By Bernie Cahiles-Magkilat, May 27, 2018; Manila Bulletin
Amid the country’s dismal performance in the recent 2018 IMD World Competitiveness Yearbook, the Department of Trade and Industry (DTI) said strategic reforms shall be accelerated to leapfrog the competitiveness standing of the country.
DTI Secretary Ramon M. Lopez noted the speed and efficiency of the government in addressing key reforms such as the passage of the TRAIN law, job creation programs (Trabaho, Negosyo, Kabuhayan), and the implementation of ease of doing business reform initiatives which have already resulted in positive outcomes and will further post more significant improvements by 2019.
Lopez also underscored major initiatives currently underway that will help boost the country’s competitiveness.
For instance, he cited the passage and implementation of TRAIN 1, which lowers personal income tax rates, and TRAIN 2 which will reduce the corporate income tax and will directly benefit investors, businessmen, and capitalists.
The government has also implemented cash budgeting in 2019 which is expected to result in significant increase in public infrastructure spending;
The enactment of the Ease of Doing Business/Efficient Delivery of Government Services Act is seen as a game-changer reform of the government which aims to improve and speed up the delivery of government services by simplifying the issuance of permits and licenses.
Guillermo Luz, private sector co-chairman of the National Competitiveness Council, has expressed confidence the Philippines will recover the 9 rungs it lost in the recent survey and to reach higher levels.
But he also noted that the challenge is to maintain high investments in public infrastructure as well as technology, innovation, and education.
“Those will be the key factors for success in the future,” Luz said.
In the latest release of the International Institute for Management Development (IMD) World Competitiveness Report, the Philippines declined 9 notches from No. 41 in 2017 to No. 50 in 2018 out of 63 economies around the world. The IMD WCY measures a country’s competitiveness based on four major factors – Economic Performance, Government Efficiency, Business Efficiency, and Infrastructure.
While the Philippines was ranked fifth highest in GDP growth, other factors overcame the sterling economic growth of the country as the study did not only consider GDP but also efficiencies in government, business and infrastructure.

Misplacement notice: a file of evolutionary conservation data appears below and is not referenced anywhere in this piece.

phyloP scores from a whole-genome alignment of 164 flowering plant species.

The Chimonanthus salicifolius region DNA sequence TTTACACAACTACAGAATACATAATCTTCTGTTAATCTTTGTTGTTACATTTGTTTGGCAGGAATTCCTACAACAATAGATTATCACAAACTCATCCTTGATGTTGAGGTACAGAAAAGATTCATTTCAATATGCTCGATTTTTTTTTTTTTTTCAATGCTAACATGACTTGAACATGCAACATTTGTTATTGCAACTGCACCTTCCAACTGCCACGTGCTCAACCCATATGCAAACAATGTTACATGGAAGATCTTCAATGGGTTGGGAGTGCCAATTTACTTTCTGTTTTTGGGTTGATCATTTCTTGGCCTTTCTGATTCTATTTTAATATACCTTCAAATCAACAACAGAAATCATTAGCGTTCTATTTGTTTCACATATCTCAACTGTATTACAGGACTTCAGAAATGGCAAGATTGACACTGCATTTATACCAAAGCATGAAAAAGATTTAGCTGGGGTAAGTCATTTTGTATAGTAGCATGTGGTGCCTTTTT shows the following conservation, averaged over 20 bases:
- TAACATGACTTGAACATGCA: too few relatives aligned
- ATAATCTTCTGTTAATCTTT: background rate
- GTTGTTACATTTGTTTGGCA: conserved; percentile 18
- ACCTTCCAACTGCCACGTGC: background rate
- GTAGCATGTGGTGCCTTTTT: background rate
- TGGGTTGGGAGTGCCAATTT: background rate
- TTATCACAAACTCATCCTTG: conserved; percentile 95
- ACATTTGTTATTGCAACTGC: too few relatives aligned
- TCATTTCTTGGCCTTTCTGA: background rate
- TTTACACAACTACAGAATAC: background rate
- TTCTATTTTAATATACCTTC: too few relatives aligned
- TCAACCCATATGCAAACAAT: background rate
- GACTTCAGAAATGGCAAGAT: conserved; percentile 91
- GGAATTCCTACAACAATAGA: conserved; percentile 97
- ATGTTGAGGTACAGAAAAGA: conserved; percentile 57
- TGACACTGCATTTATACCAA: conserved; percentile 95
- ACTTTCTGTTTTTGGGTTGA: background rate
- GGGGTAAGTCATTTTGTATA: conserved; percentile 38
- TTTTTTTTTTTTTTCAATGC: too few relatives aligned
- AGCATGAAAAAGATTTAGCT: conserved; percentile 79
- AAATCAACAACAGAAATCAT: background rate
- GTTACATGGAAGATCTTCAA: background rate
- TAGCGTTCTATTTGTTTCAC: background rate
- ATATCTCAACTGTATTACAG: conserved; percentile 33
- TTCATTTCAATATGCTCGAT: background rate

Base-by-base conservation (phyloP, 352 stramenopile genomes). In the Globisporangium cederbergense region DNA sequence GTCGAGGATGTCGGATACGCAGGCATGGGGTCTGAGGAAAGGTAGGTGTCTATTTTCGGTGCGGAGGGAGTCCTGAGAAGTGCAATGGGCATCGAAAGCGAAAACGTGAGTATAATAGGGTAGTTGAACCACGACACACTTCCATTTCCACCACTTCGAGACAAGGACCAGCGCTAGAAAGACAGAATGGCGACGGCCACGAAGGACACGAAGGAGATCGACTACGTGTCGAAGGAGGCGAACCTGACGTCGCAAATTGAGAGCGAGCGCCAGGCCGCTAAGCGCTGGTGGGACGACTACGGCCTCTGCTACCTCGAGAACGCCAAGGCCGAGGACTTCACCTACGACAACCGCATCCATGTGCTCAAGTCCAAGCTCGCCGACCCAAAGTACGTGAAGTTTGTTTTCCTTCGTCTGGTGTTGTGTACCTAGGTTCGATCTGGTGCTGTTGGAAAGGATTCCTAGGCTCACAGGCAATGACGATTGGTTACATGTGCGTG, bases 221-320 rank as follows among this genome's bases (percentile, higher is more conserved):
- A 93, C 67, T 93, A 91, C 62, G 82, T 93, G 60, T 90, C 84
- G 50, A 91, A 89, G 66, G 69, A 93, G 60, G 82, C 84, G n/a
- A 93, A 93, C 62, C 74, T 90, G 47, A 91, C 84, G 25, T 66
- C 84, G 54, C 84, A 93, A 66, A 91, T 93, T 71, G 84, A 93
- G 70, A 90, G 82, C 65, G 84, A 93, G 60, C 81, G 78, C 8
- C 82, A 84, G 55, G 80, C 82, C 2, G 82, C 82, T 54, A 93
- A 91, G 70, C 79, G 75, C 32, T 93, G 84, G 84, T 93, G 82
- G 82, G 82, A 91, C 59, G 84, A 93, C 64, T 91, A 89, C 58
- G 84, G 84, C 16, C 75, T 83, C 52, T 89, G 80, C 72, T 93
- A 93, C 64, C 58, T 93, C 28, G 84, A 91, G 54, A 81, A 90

“Our GDP growth remains as one of the highest among the economies measured in the report at 6.7 percent. In addition, investments have also picked up on the back of credit ratings upgrades and renewed investor confidence,” stressed Lopez.
Jamil Paolo S. Francisco, executive director at the Asian Institute of Management RSN Policy Center for Competitiveness, explained at the launch of the 2018 WCY that it is possible for a country to fall in ranking despite the fact that it has improved its competitiveness because GDP is not the only measure being looked into by the study.
In this 2018 WCY, the economies were evaluated using 340 indicators spread across four factors: Economic Performance, Government Efficiency, Business Efficiency, and Infrastructure. These four factors are in turn divided into sub-factors. The WCY uses both macroeconomic data and perceptions-based indicators in ranking the competitiveness of countries.
“Although real GDP grew by 6.7 percent – the fifth highest in WCY – other macroeconomic indicators overcame this improvement. For instance, current account deficit more than doubled,” Francisco said.
“We’re not deteriorating, but many economies have rebounded so they’re back in the game and we’re still playing the same game 3-4 years ago.”
Lopez noted that while the Competitiveness report cited recent improvements, such as on tax collection, pension funding, political stability, environment related technology, public spending on education, it did not capture the gains made by the country such as the rapid growth in the economy, per capita income growth, industry and manufacturing record growth rates, GDCF or investments growth, employment, cost of capital, Central bank policy, trade and investment policy liberalization, market-based forex policy, rule of law, Intellectual Property Right, higher education gains, and the Build Build Build program under the Duterte administration.
The Trade Secretary also underscored the improvement in the country’s economic indicators such as the reduction in unemployment rate to 5.3 percent from 6.6 percent.
In terms of public finance, the Department of Finance (DOF) has reported that in the first two months of the year the Bureau of Internal Revenue (BIR) has already surpassed its target following the implementation of the first tax reform law.
Through the “Build, Build, Build” program, the government also posted a double-digit growth in public infrastructure spending.
The stock market also performed highest in 2017 while foreign direct investments accelerated to $10 billion from $7.9 billion in 2016; the country was averaging $ 4-5 B in the past.
Atthe executive branch of government, Lopez said, “Undeniably, the leadership has shown political will. With the reforms undertaken, the concerns identified by business executives in the WCY report clearly showed that the government is listening and mindful of its citizens’ requests,”
The DTI highlighted that as illustrated by the 2018 World Competitiveness Report, the Philippine economy remains attractive given our skilled workforce, cost competitiveness, and economic dynamism.
Further, he said, “the government continues to address challenges affecting our development by improving our basic and technological infrastructure through the Philippine Inclusive Innovation Strategy (i3S, which puts innovation at the core of the country’s industrial policy), modernizing our incentive system, and strengthening institutions and governance.”